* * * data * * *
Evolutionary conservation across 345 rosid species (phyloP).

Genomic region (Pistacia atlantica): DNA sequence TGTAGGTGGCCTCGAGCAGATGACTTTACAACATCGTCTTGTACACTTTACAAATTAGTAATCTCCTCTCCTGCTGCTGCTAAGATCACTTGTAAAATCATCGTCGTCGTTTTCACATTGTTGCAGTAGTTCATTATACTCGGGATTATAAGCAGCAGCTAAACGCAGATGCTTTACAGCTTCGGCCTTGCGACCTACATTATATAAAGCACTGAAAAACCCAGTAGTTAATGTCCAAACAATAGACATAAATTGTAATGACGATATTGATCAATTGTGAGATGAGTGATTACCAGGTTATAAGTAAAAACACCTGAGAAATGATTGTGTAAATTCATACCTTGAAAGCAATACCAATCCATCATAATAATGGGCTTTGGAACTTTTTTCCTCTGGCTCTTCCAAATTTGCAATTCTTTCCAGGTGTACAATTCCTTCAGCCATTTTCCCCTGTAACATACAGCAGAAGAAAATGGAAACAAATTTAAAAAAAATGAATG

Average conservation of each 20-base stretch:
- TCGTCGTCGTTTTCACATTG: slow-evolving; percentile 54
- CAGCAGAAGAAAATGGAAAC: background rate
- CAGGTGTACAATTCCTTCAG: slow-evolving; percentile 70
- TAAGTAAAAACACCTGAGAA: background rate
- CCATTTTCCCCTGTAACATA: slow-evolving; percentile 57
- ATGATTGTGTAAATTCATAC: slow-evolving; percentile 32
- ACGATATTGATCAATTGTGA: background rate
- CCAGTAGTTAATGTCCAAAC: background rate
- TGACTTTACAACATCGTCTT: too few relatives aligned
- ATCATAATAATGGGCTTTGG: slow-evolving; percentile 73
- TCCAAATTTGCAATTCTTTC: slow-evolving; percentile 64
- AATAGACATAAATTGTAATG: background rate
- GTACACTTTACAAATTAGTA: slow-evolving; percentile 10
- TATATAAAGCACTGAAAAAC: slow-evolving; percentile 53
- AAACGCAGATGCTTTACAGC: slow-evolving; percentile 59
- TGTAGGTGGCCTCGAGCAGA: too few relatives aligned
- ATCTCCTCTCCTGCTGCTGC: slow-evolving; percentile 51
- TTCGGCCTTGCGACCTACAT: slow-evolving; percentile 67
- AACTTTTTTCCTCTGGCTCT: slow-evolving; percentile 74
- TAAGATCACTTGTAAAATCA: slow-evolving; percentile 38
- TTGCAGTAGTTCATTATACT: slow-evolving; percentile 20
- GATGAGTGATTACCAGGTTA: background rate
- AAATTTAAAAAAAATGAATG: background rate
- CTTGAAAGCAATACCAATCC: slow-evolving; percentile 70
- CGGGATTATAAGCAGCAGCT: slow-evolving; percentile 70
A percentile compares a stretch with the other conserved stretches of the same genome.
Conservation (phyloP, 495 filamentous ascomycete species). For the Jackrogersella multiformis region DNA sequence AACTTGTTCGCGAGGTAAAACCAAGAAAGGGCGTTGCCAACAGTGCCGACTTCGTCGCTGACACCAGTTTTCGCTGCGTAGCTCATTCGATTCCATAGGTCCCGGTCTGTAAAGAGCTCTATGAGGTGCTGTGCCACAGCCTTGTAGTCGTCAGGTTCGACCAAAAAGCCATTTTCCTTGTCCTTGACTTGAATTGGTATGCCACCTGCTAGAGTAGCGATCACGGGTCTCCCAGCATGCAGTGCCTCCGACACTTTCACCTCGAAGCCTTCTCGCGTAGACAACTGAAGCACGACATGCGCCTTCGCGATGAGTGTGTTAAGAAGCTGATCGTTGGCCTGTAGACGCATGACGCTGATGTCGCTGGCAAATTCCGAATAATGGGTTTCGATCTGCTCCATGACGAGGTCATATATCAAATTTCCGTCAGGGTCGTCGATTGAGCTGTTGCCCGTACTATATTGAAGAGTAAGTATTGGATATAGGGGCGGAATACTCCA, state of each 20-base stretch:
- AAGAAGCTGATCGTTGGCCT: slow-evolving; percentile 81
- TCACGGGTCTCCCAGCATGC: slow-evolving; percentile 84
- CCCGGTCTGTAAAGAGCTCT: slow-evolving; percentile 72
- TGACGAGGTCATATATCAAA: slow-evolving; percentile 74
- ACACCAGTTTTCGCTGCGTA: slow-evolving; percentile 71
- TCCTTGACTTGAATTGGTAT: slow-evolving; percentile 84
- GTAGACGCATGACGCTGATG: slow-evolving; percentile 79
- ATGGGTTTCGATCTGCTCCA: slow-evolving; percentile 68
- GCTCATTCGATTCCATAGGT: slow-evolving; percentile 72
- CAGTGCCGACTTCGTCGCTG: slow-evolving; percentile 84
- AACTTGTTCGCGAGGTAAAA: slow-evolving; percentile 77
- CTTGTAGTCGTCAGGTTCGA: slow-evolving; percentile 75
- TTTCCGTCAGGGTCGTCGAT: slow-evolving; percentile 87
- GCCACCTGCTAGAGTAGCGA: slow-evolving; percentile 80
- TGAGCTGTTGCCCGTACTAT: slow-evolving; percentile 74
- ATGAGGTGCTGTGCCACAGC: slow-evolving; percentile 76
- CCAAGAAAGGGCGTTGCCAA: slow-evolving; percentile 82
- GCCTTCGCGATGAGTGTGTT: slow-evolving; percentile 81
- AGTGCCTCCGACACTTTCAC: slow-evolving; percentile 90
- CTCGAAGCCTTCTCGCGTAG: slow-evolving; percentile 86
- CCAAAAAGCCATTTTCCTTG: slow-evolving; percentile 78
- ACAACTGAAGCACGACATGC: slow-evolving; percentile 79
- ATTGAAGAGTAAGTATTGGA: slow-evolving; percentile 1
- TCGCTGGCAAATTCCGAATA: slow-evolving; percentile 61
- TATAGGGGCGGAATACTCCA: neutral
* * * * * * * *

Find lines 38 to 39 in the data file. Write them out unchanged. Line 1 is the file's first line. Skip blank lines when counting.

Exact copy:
- ATGGGTTTCGATCTGCTCCA: slow-evolving; percentile 68
- GCTCATTCGATTCCATAGGT: slow-evolving; percentile 72